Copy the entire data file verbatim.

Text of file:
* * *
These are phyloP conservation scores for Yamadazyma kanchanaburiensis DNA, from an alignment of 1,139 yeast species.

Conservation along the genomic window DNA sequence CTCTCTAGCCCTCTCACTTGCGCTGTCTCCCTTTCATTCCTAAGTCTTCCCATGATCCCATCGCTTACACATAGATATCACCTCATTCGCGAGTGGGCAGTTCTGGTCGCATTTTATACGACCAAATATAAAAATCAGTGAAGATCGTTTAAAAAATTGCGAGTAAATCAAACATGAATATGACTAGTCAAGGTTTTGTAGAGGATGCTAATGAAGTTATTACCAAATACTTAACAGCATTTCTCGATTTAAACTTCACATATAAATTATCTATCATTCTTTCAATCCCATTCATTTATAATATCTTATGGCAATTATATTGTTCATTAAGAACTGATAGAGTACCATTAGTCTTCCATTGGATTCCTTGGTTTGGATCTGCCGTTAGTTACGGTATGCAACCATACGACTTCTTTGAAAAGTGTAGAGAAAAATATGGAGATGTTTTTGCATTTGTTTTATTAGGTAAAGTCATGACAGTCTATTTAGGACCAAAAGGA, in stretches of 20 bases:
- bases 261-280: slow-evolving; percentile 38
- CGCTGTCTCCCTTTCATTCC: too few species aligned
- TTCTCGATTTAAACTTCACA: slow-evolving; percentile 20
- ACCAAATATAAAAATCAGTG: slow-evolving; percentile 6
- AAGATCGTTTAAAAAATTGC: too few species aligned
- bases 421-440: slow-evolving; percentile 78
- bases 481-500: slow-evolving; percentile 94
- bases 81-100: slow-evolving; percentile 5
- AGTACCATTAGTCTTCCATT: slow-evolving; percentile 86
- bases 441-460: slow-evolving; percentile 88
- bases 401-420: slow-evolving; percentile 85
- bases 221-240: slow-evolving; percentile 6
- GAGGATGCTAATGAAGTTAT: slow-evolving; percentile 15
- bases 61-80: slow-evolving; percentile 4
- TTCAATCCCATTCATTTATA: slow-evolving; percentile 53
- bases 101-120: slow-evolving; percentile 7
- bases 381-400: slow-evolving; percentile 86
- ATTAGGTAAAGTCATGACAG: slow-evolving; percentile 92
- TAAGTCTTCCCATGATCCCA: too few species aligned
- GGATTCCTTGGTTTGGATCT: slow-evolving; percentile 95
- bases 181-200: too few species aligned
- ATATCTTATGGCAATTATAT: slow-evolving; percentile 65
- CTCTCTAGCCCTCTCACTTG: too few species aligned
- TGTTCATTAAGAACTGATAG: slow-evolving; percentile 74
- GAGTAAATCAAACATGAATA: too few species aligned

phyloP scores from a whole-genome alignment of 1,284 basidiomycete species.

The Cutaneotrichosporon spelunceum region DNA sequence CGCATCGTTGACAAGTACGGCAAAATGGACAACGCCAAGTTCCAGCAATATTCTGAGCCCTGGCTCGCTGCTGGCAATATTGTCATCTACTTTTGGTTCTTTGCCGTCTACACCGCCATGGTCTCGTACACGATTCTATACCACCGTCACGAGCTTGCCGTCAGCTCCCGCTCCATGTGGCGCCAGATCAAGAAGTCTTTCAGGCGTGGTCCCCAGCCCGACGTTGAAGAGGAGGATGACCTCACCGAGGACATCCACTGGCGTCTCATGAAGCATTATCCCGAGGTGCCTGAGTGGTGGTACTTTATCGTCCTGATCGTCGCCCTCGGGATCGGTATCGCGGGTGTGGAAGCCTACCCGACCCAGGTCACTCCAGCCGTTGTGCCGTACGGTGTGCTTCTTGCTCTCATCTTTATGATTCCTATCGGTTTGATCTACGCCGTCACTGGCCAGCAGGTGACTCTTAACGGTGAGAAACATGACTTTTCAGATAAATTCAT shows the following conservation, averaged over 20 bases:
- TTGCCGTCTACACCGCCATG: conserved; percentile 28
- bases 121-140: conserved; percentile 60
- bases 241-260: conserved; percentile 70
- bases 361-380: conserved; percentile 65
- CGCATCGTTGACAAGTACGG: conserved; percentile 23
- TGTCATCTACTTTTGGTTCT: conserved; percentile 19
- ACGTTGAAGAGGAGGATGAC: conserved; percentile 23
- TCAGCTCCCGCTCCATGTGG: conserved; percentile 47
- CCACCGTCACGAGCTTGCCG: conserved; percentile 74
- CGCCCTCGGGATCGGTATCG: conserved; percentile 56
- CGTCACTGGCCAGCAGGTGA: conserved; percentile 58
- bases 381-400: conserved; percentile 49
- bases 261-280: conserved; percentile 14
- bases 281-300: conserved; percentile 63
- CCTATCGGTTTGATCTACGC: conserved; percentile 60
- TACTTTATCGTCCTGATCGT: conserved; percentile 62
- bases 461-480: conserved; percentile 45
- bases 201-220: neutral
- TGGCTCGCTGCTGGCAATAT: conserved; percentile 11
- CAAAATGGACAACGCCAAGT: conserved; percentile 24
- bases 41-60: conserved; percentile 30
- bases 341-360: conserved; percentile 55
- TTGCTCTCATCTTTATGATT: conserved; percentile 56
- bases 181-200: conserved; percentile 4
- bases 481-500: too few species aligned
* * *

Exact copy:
These are phyloP conservation scores for Yamadazyma kanchanaburiensis DNA, from an alignment of 1,139 yeast species.

Conservation along the genomic window DNA sequence CTCTCTAGCCCTCTCACTTGCGCTGTCTCCCTTTCATTCCTAAGTCTTCCCATGATCCCATCGCTTACACATAGATATCACCTCATTCGCGAGTGGGCAGTTCTGGTCGCATTTTATACGACCAAATATAAAAATCAGTGAAGATCGTTTAAAAAATTGCGAGTAAATCAAACATGAATATGACTAGTCAAGGTTTTGTAGAGGATGCTAATGAAGTTATTACCAAATACTTAACAGCATTTCTCGATTTAAACTTCACATATAAATTATCTATCATTCTTTCAATCCCATTCATTTATAATATCTTATGGCAATTATATTGTTCATTAAGAACTGATAGAGTACCATTAGTCTTCCATTGGATTCCTTGGTTTGGATCTGCCGTTAGTTACGGTATGCAACCATACGACTTCTTTGAAAAGTGTAGAGAAAAATATGGAGATGTTTTTGCATTTGTTTTATTAGGTAAAGTCATGACAGTCTATTTAGGACCAAAAGGA, in stretches of 20 bases:
- bases 261-280: slow-evolving; percentile 38
- CGCTGTCTCCCTTTCATTCC: too few species aligned
- TTCTCGATTTAAACTTCACA: slow-evolving; percentile 20
- ACCAAATATAAAAATCAGTG: slow-evolving; percentile 6
- AAGATCGTTTAAAAAATTGC: too few species aligned
- bases 421-440: slow-evolving; percentile 78
- bases 481-500: slow-evolving; percentile 94
- bases 81-100: slow-evolving; percentile 5
- AGTACCATTAGTCTTCCATT: slow-evolving; percentile 86
- bases 441-460: slow-evolving; percentile 88
- bases 401-420: slow-evolving; percentile 85
- bases 221-240: slow-evolving; percentile 6
- GAGGATGCTAATGAAGTTAT: slow-evolving; percentile 15
- bases 61-80: slow-evolving; percentile 4
- TTCAATCCCATTCATTTATA: slow-evolving; percentile 53
- bases 101-120: slow-evolving; percentile 7
- bases 381-400: slow-evolving; percentile 86
- ATTAGGTAAAGTCATGACAG: slow-evolving; percentile 92
- TAAGTCTTCCCATGATCCCA: too few species aligned
- GGATTCCTTGGTTTGGATCT: slow-evolving; percentile 95
- bases 181-200: too few species aligned
- ATATCTTATGGCAATTATAT: slow-evolving; percentile 65
- CTCTCTAGCCCTCTCACTTG: too few species aligned
- TGTTCATTAAGAACTGATAG: slow-evolving; percentile 74
- GAGTAAATCAAACATGAATA: too few species aligned

phyloP scores from a whole-genome alignment of 1,284 basidiomycete species.

The Cutaneotrichosporon spelunceum region DNA sequence CGCATCGTTGACAAGTACGGCAAAATGGACAACGCCAAGTTCCAGCAATATTCTGAGCCCTGGCTCGCTGCTGGCAATATTGTCATCTACTTTTGGTTCTTTGCCGTCTACACCGCCATGGTCTCGTACACGATTCTATACCACCGTCACGAGCTTGCCGTCAGCTCCCGCTCCATGTGGCGCCAGATCAAGAAGTCTTTCAGGCGTGGTCCCCAGCCCGACGTTGAAGAGGAGGATGACCTCACCGAGGACATCCACTGGCGTCTCATGAAGCATTATCCCGAGGTGCCTGAGTGGTGGTACTTTATCGTCCTGATCGTCGCCCTCGGGATCGGTATCGCGGGTGTGGAAGCCTACCCGACCCAGGTCACTCCAGCCGTTGTGCCGTACGGTGTGCTTCTTGCTCTCATCTTTATGATTCCTATCGGTTTGATCTACGCCGTCACTGGCCAGCAGGTGACTCTTAACGGTGAGAAACATGACTTTTCAGATAAATTCAT shows the following conservation, averaged over 20 bases:
- TTGCCGTCTACACCGCCATG: conserved; percentile 28
- bases 121-140: conserved; percentile 60
- bases 241-260: conserved; percentile 70
- bases 361-380: conserved; percentile 65
- CGCATCGTTGACAAGTACGG: conserved; percentile 23
- TGTCATCTACTTTTGGTTCT: conserved; percentile 19
- ACGTTGAAGAGGAGGATGAC: conserved; percentile 23
- TCAGCTCCCGCTCCATGTGG: conserved; percentile 47
- CCACCGTCACGAGCTTGCCG: conserved; percentile 74
- CGCCCTCGGGATCGGTATCG: conserved; percentile 56
- CGTCACTGGCCAGCAGGTGA: conserved; percentile 58
- bases 381-400: conserved; percentile 49
- bases 261-280: conserved; percentile 14
- bases 281-300: conserved; percentile 63
- CCTATCGGTTTGATCTACGC: conserved; percentile 60
- TACTTTATCGTCCTGATCGT: conserved; percentile 62
- bases 461-480: conserved; percentile 45
- bases 201-220: neutral
- TGGCTCGCTGCTGGCAATAT: conserved; percentile 11
- CAAAATGGACAACGCCAAGT: conserved; percentile 24
- bases 41-60: conserved; percentile 30
- bases 341-360: conserved; percentile 55
- TTGCTCTCATCTTTATGATT: conserved; percentile 56
- bases 181-200: conserved; percentile 4
- bases 481-500: too few species aligned